Get in touch with Regional New Zealand

Get in touch with Regional New Zealand

Over half the population live outside the three main metropolitan areas of Auckland, Wellington and Christchurch.  What is the attraction?  Discover more about regional New Zealand and how the local daily newspapers in each region connect with ‘the other half’.


Based in Masterton, in the heart of the Wairarapa, the Times-Age keeps its readers in touch with their community. Just over the Rimutaka ranges from Wellington, the  
Wairarapa is a region of wide valleys, small towns and spectacular coastlines. Reading the paper is part of a daily routine for Wairarapa Times-Age readers.
Read here for more.




Wairaka, the lady on the rock, guards the entry to the Whakatane harbour, where charter boats lie waiting to take visitors diving, fishing or swimming with the dolphins. Visit New Zealand’s only active island volcano, White Island from here too. Whakatane Beacon readers are loyal - 94% of them read no other daily paper. Visit Whakatane here.




New Zealand’s longest river, the mighty Waikato, cuts its way through the region of the same name. 116,000 locals read the local daily newspaper, the Waikato Times. They get news and information about issues and events in the region – food shows, field days and inland conservation island. What’s on in the Waikato? Find out here.




Situated in Canterbury midway between Christchurch and Dunedin, Timaru is the second largest city in the region and home to a number of sporting world champions. For 34,000 locals the Timaru Herald is a 30 minute read each day. Learn more about the Timaru region and the power of its paper. Click here for more information.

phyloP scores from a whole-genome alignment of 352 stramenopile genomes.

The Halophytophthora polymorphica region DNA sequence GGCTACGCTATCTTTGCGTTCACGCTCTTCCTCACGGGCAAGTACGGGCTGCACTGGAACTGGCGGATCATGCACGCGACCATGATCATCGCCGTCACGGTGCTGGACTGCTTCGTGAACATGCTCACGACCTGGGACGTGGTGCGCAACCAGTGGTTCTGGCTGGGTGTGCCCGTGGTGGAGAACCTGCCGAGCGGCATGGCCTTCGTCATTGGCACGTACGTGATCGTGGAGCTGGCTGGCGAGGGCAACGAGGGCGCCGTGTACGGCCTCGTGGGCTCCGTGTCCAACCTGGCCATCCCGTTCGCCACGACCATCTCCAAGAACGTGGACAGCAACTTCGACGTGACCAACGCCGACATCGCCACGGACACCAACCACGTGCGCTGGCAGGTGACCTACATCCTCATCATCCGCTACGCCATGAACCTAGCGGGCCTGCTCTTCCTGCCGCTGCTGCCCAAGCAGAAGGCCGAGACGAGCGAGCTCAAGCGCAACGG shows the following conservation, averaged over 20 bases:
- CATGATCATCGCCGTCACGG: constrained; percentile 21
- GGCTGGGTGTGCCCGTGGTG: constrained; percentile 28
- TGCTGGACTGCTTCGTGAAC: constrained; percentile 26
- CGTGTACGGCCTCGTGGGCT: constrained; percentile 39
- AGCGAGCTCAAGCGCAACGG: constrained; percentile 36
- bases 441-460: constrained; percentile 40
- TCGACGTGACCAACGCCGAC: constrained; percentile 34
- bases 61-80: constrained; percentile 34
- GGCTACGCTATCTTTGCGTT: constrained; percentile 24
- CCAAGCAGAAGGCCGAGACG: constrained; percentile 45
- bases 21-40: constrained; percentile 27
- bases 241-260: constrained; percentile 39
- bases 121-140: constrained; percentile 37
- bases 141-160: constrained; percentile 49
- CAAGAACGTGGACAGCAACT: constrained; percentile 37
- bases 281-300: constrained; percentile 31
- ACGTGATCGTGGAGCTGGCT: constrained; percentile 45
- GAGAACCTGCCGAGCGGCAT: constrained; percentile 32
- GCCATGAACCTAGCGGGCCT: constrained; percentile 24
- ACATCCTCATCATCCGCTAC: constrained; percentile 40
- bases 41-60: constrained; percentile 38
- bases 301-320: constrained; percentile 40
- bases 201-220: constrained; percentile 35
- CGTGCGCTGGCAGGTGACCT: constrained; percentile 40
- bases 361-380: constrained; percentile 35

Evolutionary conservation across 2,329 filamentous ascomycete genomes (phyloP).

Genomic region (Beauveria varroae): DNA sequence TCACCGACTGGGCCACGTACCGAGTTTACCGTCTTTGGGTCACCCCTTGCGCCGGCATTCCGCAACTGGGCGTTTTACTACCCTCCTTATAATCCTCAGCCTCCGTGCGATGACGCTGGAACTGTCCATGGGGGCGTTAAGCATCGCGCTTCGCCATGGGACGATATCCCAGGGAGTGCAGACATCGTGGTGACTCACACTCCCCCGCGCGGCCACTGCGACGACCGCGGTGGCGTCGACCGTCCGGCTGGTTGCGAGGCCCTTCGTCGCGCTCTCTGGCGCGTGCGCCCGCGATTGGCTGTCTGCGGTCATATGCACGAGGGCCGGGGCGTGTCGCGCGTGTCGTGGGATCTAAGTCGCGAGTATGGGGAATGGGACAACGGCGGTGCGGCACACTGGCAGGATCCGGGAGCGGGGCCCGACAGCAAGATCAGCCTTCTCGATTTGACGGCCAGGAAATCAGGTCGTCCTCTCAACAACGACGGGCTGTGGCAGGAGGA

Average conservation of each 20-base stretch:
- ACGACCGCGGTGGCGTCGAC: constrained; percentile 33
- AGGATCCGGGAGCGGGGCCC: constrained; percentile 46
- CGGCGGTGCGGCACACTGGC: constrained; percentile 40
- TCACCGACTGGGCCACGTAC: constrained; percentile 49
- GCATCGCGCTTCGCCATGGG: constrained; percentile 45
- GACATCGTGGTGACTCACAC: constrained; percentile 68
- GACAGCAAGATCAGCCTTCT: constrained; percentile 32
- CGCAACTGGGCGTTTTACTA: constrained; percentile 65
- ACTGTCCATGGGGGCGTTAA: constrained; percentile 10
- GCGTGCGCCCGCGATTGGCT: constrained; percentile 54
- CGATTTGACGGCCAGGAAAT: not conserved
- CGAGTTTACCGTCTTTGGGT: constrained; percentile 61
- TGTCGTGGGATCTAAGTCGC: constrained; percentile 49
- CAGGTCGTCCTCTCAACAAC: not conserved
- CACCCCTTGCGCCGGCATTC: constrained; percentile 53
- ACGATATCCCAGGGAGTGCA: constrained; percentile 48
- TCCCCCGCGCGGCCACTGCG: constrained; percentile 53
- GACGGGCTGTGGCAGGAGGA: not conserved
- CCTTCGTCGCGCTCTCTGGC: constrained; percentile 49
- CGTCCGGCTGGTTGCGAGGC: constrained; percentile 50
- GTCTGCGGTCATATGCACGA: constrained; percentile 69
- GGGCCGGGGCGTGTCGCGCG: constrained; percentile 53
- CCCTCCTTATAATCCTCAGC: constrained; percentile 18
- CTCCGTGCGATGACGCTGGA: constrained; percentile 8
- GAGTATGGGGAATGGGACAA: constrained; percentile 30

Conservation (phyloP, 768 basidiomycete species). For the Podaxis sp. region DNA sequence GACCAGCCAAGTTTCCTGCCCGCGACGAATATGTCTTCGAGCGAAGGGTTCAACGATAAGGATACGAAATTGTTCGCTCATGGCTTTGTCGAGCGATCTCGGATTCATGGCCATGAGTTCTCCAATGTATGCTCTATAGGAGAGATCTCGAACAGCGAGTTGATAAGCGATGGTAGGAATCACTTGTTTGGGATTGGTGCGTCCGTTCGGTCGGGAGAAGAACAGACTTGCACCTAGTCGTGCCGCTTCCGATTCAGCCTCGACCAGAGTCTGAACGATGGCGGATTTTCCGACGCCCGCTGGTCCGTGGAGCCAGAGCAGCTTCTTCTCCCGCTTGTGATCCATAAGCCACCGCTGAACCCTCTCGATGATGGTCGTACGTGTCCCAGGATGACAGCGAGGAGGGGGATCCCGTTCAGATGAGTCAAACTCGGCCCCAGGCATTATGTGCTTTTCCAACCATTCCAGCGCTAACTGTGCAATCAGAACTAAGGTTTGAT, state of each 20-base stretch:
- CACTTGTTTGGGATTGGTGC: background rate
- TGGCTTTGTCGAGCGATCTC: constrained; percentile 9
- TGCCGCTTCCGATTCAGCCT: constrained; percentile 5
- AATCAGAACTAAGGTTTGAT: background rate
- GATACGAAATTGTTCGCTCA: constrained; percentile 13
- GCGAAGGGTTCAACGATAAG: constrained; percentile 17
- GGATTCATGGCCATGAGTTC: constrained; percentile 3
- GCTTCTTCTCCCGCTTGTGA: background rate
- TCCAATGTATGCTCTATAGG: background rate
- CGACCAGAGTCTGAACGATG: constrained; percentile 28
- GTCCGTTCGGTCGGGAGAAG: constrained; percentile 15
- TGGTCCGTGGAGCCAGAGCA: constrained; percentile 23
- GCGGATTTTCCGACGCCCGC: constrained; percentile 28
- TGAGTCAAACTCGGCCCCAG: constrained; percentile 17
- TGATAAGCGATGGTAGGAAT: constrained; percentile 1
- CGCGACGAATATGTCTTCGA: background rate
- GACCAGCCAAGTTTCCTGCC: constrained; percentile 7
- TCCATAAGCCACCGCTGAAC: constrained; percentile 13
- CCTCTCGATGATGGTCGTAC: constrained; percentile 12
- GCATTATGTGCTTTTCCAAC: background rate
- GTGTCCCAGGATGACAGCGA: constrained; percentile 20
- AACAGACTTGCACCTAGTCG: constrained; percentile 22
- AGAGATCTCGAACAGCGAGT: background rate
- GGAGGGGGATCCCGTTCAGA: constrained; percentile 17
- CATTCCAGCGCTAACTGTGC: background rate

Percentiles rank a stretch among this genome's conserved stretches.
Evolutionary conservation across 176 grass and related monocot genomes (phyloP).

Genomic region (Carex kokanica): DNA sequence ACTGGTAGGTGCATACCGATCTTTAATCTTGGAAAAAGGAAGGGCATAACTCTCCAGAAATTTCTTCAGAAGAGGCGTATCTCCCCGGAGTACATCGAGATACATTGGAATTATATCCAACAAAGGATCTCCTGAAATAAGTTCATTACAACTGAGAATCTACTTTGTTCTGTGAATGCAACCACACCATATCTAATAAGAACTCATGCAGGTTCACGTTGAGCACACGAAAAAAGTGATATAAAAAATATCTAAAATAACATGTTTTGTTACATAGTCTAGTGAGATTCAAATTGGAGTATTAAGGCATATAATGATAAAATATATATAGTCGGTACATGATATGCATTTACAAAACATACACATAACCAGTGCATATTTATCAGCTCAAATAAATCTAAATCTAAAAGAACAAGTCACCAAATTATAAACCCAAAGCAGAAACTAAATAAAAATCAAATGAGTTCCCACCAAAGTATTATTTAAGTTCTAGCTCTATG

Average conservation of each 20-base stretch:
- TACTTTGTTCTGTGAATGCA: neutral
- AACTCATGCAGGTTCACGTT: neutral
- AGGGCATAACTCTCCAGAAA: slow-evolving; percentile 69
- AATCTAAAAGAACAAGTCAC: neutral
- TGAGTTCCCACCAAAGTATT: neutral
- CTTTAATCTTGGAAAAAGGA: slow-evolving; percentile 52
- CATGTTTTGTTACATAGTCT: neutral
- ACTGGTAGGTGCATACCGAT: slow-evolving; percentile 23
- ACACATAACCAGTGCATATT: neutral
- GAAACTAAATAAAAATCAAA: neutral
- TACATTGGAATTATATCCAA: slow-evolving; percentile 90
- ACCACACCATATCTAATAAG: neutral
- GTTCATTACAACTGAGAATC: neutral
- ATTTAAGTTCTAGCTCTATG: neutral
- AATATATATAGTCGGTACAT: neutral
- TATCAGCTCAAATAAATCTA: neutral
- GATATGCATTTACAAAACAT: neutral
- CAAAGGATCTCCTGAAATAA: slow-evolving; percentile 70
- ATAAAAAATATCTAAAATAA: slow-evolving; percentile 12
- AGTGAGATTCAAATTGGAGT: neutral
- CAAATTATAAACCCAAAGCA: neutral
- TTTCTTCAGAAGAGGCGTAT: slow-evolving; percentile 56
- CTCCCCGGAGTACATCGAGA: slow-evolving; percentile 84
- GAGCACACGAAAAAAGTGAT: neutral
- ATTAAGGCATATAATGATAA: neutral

The Rotorua Daily Post has 44,000 readers every week – looking to their paper for coverage of important local issues, local news and information. In a region famous for its lakes, fishing, sulphur and geysers, Daily Post readers are more likely to post a comment of review online. Find out more about the region and its paper here. Click here for more information.



Nelson has grown up around its port, a vital link for local industries - forestry, fruit, wine and seafood. The Nelson Mail delivers news and information to 58,000 locals every week. Nelson is where the World of Wearable Arts originated. Find out more about the centre of New Zealand here. Click here for more information.




The Wanganui Chronicle has a role to lead debate around local & topical issues according to 92% of its readers. The Chronicle is where they go to get local information including the advertising. Central to the region is the longest navigable river in the country, the Whanganui. Click here for more information.




Invercargill, start point of State Highway One which ends at Cape Reinga and home of Bluff Oysters and the Southland Times. 83,000 people in the southernmost region in the country read the Southland Times each week and 80% of its readers read no other daily paper. Find out more about Southland and the Southland Times here.